We have been gluten free since September 2011. It has been a steep learning curve.
If you are planning to do this too, here is my 2c.
Writing a list, checking it twice
Find a reliable "gluten containing" list for your country - it should include all of the numbers for starches and fillers, as well as the more straightforward grain lists and the trickier areas like malts and soys.
Armed with this list, go through your cupboards, fridge and freezer and read every label. Discard anything you are not sure of. Donate this food to your local homeless or community centre - this somehow lessens the pain of seeing all of those dollars of shopping expenditure vanish from your house!
Don't get too caught up on the Celiac diagnosis
This part has been hard for us. We have known for a few years that wheat was possibly an issue for 3 of the 4 of us, so Mike and I had aimed to reduce it in our regular diet - only eating sourdough bread and rarely eating packaged foods.
This meant that celiac screening blood tests which are based on the levels of anti-bodies to gliadin (the gluten protein) aren't useful - well, they weren't in our case when we took them in September. They came back negative. Yet when we got unknowingly "accidentally glutened" within two or three hours July and I had headaches, fatigue, intense gut pain, bloating etc. Maybe this is just "gluten intolerance"?
The thought of 6 weeks of 4 daily serves of wheat to re-test is just impossible - how sick and cranky and in pain we would be. But even once the anti-body blood test is taken, the only definitive diagnosis is based on a bowel biopsy to check the villi for flattening. I couldn't justify a general anaesthetic for our 6 year old to find out is it truly celiac (coeliac) when the treatment - exclude gluten in your diet - was what we needed to do anyway.
Why does the celiac label matter?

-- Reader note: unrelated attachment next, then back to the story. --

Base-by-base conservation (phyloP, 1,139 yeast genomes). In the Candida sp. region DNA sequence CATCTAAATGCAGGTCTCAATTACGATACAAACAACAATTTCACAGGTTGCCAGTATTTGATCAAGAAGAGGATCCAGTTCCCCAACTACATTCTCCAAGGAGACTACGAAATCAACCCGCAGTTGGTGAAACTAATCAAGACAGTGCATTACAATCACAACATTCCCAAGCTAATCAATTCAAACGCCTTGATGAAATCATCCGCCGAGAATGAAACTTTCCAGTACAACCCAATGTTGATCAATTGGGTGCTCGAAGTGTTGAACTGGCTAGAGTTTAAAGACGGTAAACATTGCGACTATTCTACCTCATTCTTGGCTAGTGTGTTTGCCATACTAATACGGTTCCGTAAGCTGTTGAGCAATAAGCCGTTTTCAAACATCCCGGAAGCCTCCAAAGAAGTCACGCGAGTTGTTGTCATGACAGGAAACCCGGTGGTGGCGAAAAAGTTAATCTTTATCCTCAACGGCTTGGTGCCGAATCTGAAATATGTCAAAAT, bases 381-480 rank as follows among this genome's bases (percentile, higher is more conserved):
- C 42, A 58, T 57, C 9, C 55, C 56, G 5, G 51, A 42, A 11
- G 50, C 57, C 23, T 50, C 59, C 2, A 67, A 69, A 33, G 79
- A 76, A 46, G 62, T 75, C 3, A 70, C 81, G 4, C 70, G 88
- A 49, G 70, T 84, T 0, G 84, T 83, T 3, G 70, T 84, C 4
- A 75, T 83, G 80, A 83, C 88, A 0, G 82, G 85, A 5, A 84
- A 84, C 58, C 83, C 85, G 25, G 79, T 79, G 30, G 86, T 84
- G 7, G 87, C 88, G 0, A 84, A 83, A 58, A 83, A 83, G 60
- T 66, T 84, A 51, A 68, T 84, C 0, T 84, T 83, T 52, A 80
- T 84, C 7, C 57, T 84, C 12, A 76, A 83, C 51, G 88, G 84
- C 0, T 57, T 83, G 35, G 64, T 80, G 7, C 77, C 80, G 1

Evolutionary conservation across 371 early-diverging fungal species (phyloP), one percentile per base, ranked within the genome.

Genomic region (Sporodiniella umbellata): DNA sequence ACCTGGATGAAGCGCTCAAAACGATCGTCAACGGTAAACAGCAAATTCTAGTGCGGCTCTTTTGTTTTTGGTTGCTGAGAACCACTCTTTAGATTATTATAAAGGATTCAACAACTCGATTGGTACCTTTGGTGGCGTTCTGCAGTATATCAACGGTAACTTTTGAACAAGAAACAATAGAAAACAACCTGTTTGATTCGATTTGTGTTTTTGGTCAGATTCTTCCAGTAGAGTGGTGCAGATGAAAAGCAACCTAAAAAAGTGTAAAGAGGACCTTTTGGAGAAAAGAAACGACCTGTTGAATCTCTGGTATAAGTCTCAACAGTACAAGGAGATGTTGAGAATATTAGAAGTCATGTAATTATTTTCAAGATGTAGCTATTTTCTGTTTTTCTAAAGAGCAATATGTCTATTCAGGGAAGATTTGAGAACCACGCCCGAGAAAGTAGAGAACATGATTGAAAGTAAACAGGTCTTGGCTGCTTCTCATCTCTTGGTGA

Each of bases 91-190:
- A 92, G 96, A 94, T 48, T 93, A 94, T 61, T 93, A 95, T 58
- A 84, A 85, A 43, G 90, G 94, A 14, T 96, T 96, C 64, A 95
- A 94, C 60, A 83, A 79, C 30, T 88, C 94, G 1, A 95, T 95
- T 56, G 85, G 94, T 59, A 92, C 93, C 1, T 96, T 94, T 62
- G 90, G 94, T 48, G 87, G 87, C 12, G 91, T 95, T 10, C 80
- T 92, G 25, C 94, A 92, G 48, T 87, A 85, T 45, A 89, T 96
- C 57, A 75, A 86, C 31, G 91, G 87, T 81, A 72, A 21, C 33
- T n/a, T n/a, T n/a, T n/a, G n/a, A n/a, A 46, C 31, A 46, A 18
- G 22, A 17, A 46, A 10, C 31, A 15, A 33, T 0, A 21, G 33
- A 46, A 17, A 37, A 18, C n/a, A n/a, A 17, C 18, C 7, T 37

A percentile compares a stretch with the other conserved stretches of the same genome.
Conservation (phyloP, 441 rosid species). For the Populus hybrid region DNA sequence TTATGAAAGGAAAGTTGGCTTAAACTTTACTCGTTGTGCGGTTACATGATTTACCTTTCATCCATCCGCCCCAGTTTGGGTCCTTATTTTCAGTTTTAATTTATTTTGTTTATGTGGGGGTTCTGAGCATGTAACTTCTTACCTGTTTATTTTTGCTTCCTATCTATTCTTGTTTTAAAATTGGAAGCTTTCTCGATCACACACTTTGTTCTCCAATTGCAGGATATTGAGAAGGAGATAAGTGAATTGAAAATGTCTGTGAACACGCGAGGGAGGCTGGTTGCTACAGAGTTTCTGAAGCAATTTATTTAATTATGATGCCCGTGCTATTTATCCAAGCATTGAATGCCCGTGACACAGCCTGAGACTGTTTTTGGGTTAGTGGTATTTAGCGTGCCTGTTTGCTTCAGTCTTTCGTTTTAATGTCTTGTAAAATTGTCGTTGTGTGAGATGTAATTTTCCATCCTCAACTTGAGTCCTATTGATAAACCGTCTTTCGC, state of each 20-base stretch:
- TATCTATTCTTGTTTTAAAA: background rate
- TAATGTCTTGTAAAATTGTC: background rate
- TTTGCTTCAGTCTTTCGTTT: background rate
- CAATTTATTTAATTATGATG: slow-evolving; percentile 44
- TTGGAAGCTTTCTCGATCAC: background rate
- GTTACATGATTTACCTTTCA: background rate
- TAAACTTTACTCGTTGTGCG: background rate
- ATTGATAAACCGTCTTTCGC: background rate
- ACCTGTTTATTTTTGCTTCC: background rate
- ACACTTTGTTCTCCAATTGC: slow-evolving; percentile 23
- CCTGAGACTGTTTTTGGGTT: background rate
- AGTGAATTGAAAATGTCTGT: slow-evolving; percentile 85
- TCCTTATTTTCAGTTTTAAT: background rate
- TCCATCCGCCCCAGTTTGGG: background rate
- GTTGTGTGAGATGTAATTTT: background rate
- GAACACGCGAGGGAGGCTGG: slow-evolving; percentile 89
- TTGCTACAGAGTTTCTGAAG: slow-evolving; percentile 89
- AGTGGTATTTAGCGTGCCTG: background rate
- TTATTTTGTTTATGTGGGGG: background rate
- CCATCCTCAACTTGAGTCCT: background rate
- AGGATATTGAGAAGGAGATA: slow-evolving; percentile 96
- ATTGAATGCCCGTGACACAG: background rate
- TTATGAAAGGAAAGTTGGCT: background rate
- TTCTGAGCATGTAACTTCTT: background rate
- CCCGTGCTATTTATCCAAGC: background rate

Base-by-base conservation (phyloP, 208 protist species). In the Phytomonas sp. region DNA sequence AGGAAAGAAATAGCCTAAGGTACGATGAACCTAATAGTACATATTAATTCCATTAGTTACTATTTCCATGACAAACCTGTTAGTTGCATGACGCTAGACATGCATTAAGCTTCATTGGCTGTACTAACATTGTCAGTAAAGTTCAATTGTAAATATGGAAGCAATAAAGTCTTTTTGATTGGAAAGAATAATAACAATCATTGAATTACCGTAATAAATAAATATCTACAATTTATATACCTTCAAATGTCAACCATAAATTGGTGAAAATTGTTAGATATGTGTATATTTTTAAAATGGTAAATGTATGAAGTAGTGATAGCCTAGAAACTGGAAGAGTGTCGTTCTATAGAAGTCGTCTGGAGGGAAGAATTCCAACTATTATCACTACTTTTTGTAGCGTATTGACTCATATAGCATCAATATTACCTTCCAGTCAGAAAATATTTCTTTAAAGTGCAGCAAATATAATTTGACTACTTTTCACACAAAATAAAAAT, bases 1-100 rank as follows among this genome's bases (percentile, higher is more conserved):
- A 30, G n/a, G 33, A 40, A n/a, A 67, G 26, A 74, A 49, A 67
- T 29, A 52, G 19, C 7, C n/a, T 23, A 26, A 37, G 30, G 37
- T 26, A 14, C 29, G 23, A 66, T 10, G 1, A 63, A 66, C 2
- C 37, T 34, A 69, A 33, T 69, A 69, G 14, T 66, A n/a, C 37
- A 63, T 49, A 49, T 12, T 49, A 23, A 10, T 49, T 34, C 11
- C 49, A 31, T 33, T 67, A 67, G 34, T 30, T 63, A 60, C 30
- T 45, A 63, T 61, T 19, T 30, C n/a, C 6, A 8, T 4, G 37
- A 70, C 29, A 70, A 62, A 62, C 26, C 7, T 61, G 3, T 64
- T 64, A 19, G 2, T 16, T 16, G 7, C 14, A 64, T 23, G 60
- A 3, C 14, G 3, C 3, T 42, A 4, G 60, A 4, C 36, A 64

Well, sadly, it seems that some people don't take you seriously if you don't say the "c" word (celiac coeliac that is). With 3 generations of auto-immune thyroid disease in play, once I was informed about the strong link between that and celiac I just couldn't muck around. Throw in my gestational diabetes (with July - the severely adverse to gluten kid) and my mother with osteoporosis as well as ongoing issues with Vitamin D, Folic Acid, and Iron deficiencies despite a nutrient rich organic diet, I found I was ticking a whole lot of symptoms of the celiac list.
Celiac is seen as an immunity issue where the gut is breached and the blood-brain barrier is crossed by the gliadin setting off lots of issues - one of which is mistaken identity in that gliadin looks a lot like thyroid hormone and triggers an auto-immune response where the immune system attacks your thyroid. Urk.
Apparently gluten intolerance doesn't actually involve the immune system but is specific parts of the body reacting to the gluten. Well that is the state of play as of this moment.
Labels aside, what's happening
Once I stop intellectualising, the reality of stopping the gluten has been uplifting. July's daily arm, gut and headaches stopped immediately (once her gut was cleared out - thanks to an excellent paediatrician who worked with us for months). Joint pain I have had for years went after 3 days - I thought it was just inevitable getting older aches and pains...my energy level is back to before hypothyroid days. All four of us are a lot less cranky : )
A place to check-in
So I thought I'd use this page as an update - ideas - gluten free joy making place. And as I refine my gluten free recipes I'll post 'em here.
What is happening with your gluten?